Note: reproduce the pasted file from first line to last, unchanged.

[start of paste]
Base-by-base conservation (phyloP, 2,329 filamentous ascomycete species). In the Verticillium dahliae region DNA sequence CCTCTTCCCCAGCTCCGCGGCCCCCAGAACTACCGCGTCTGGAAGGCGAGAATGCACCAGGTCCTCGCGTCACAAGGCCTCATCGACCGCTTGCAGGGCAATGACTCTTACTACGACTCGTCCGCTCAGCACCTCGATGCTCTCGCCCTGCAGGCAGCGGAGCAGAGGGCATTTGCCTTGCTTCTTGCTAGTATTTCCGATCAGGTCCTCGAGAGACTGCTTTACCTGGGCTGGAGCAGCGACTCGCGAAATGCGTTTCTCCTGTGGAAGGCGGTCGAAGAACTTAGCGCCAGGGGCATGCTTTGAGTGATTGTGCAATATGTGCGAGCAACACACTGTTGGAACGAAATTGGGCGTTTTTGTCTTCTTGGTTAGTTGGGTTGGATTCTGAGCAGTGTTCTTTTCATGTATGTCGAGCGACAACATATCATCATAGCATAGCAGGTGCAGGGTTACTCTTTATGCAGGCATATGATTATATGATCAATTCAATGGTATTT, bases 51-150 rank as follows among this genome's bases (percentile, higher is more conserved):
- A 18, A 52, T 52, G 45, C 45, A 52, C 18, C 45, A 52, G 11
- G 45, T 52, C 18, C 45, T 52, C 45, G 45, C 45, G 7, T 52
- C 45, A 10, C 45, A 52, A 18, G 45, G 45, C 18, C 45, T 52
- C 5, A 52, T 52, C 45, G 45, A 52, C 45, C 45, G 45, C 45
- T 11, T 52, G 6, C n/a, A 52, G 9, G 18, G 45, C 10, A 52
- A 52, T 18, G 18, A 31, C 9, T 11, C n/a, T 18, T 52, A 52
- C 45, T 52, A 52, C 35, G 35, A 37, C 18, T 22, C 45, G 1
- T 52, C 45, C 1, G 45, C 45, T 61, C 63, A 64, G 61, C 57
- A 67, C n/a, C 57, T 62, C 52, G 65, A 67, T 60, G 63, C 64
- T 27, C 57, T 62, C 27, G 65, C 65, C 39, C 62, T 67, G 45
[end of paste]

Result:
Base-by-base conservation (phyloP, 2,329 filamentous ascomycete species). In the Verticillium dahliae region DNA sequence CCTCTTCCCCAGCTCCGCGGCCCCCAGAACTACCGCGTCTGGAAGGCGAGAATGCACCAGGTCCTCGCGTCACAAGGCCTCATCGACCGCTTGCAGGGCAATGACTCTTACTACGACTCGTCCGCTCAGCACCTCGATGCTCTCGCCCTGCAGGCAGCGGAGCAGAGGGCATTTGCCTTGCTTCTTGCTAGTATTTCCGATCAGGTCCTCGAGAGACTGCTTTACCTGGGCTGGAGCAGCGACTCGCGAAATGCGTTTCTCCTGTGGAAGGCGGTCGAAGAACTTAGCGCCAGGGGCATGCTTTGAGTGATTGTGCAATATGTGCGAGCAACACACTGTTGGAACGAAATTGGGCGTTTTTGTCTTCTTGGTTAGTTGGGTTGGATTCTGAGCAGTGTTCTTTTCATGTATGTCGAGCGACAACATATCATCATAGCATAGCAGGTGCAGGGTTACTCTTTATGCAGGCATATGATTATATGATCAATTCAATGGTATTT, bases 51-150 rank as follows among this genome's bases (percentile, higher is more conserved):
- A 18, A 52, T 52, G 45, C 45, A 52, C 18, C 45, A 52, G 11
- G 45, T 52, C 18, C 45, T 52, C 45, G 45, C 45, G 7, T 52
- C 45, A 10, C 45, A 52, A 18, G 45, G 45, C 18, C 45, T 52
- C 5, A 52, T 52, C 45, G 45, A 52, C 45, C 45, G 45, C 45
- T 11, T 52, G 6, C n/a, A 52, G 9, G 18, G 45, C 10, A 52
- A 52, T 18, G 18, A 31, C 9, T 11, C n/a, T 18, T 52, A 52
- C 45, T 52, A 52, C 35, G 35, A 37, C 18, T 22, C 45, G 1
- T 52, C 45, C 1, G 45, C 45, T 61, C 63, A 64, G 61, C 57
- A 67, C n/a, C 57, T 62, C 52, G 65, A 67, T 60, G 63, C 64
- T 27, C 57, T 62, C 27, G 65, C 65, C 39, C 62, T 67, G 45